Since I moved to Japan over a year ago, climbing Mt. Fuji was on the top of my travel bucket list. Fuji-san, as it’s called by locals, is Japan’s tallest peak. It’s an active volcano 3,776 meters high that can be spotted up to 300 km (186 miles) away. (Source). Making the pilgrimage to the top is an extremely popular attraction for tourists and locals alike.
Beginning the Ascent of Mt. Fuji
It’s a warm July morning as I drive up to Mt. Fuji’s 5th station. I’m accompanied by 9 other friends. The weather forecast shows rain and possible thunderstorms. But I already booked my reservation and it’s too late for a refund.
The plan is to get to our 8th station mountain hut by evening, and then leave at 2 am to make it to the summit for the sunrise. Most of the trails depart from the 5th station (10 stations total). The station has souvenir shops, food, hotels and even a Shinto shrine. It’s 12 pm as I begin my ascent on the Yoshida trail.
The trail starts off gradually, full of zig zags and loose gravel. There’s many hikers already descending from the summit. I slowly trek up to the 7th station. The air becomes thinner and it’s harder to catch my breath. It starts to rain lightly. Japanese hikers crowd outside the huts for smoke breaks.
As I get higher, I enjoy the silence as less groups pass by. Clouds drift below over green rolling hills. The wind blows them in all directions. They change form as they rise high above the summit. Lakes Kawaguchi and Saiko glisten in the distance.
A Change in Weather
Somewhere after the 7th station the storm clouds catch up. It’s now pouring rain. The wind howls as it gusts down the mountain peak. Even in full rain gear, I’m soaked from the waist down under my clothes.
A thick fog surrounds the trail and I can’t see more than a few feet ahead. I’m with two other friends and we take cover behind one of the huts. Hikers aren’t allowed to rest inside unless they have an overnight reservation. I start shivering from the cold and hide inside a bathroom. A red sign warns ‘No resting in bathrooms – 5,000 yen fine.’ But there’s local hikers resting here too, so I figure it’s okay.
I put on my heavy snow jacket over my raincoat. It’s now 4 pm and the rest of our group has already made it to our hut. I step back out to glimpse at the trail but can’t see through the fog. All I can tell is that the trail is steep and rocky.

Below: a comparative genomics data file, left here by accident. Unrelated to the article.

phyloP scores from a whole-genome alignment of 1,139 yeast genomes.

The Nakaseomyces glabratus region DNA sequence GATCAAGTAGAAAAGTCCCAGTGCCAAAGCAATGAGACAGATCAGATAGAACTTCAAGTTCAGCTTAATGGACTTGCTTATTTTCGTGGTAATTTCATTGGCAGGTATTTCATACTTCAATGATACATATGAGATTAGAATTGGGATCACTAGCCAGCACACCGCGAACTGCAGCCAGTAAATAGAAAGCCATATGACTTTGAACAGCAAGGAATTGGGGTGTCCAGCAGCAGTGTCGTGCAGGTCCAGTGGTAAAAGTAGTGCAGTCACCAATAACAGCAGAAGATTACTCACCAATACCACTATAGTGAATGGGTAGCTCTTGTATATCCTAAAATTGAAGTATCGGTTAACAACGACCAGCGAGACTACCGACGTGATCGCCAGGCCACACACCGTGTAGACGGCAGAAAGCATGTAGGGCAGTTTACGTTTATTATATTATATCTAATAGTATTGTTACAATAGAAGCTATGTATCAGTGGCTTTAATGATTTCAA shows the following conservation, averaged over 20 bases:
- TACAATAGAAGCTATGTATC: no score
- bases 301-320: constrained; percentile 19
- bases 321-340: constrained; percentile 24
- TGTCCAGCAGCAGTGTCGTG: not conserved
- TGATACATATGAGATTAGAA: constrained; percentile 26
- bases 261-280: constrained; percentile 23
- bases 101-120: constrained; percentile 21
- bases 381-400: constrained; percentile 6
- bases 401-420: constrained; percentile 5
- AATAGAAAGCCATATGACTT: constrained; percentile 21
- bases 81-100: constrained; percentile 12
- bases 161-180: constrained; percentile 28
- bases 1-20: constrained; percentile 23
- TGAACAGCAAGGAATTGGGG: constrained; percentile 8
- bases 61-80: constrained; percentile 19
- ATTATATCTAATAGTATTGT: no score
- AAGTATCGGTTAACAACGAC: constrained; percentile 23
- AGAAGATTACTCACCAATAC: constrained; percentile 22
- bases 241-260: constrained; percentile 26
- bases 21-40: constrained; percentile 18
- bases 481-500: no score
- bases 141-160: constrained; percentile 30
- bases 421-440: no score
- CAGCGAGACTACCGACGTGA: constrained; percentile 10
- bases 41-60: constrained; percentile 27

I try to remain calm, but on the inside I start to panic. I fear being stranded in a bathroom all night. I seriously begin to doubt if we’ll make it to our hut. “Why did I want to do this!?” I ask myself. The weather is miserable. I’m soaking wet, freezing, and my back hurts.
But it’s too late to turn back now. I decide to continue on cautiously. With every gust of wind I get low and grab onto whatever I can. I tie my walking stick to my bag and crawl along the rocks like an injured crab.
Fortunately, once I get a little higher the wind starts to calm down. My hope has returned and I know I’ll make it, after all. At 6:30 pm I finally arrived at the 8th station ‘Tomoe-kan’ mountain hut.
The staff blasts me with a leaf blower to dry off my clothing. I’m so exhausted I can hardly move. They help me take off my shoes and heavy bag. I’m so relieved to reunite with the rest of our group. The dinner of curry and rice never tasted so good. I’m in bed by 8 pm. The beds are dormitory style but surprisingly comfortable and warm.
Final Trek to the Summit
“Soo…Soo!,” my friend whispers my name to wake me up. It’s 2 am and everyone else is still sleeping. I wanted to stay in bed, but we’re so close to the summit I can’t give up now.
At 2:30 am we embark on the final trek to the mountaintop. It’s pitch black and clouds hide the stars. All I can see is a few feet ahead of my headlamp. The weather hasn’t changed since yesterday: pouring rain, thick fog and unrelenting wind.
This time I’m in the front of the group, with 3 friends leading the way. I hold on to the soaking wet ropes secured along the trail. My gloves are drenched but I keep them on. I wince in fear with each step through the dark. But I remind myself – ‘just one step at a time… one step at a time.’
About one hour later – my friend tells me we’ve made it. Two dragon statues and a stone monument mark the summit. But it’s still pitch black and foggy. I can’t see anything except the building we huddle up against. There’s a whole hour to wait until the sun rises at 4:30 am.
Sunrise Atop Mt. Fuji
But the sunrise was not the gorgeous view I’d hoped for. All I could see were my friends, fog, and rain. It was like standing in a cloud. However – I was still ecstatic that I had made it! I climbed Mt. Fuji – all 3,776 meters of it! Although I missed the view, I was still proud of my accomplishment.
As we descend, I’m relieved to see the blue sky again. The trail becomes loose volcanic rock that’s super slippery in the rain. It only takes a few hours before we’re back at the 5th station.
Looking Back at my Mt. Fuji Experience
Mt. Fuji was one of THE scariest things I’ve ever done. I wouldn’t have been able to do it without the help of good friends. For most of the hike I was soaking wet, slightly nauseous, and freezing cold. And there was no breath-taking view at the summit due to bad weather.
However, sharing a warm meal with great friends, 3,400 meters above the clouds in a wooden mountain hut – atop the iconic Mt. Fuji – will be an experience I’ll treasure for the rest of my life.
Nevertheless, I would do it again in a heartbeat – but only in good weather.
Written by: Soo Takiguchi
Soo Takiguchi loves to travel for adventure, delicious food, and sharing unforgettable moments with great friends. She grew up in California, lived in Hawaii for 12+ years, and is now living in Japan. She writes on her blog about living abroad, mindful living, and personal growth. Follow her at mindfullbloom.com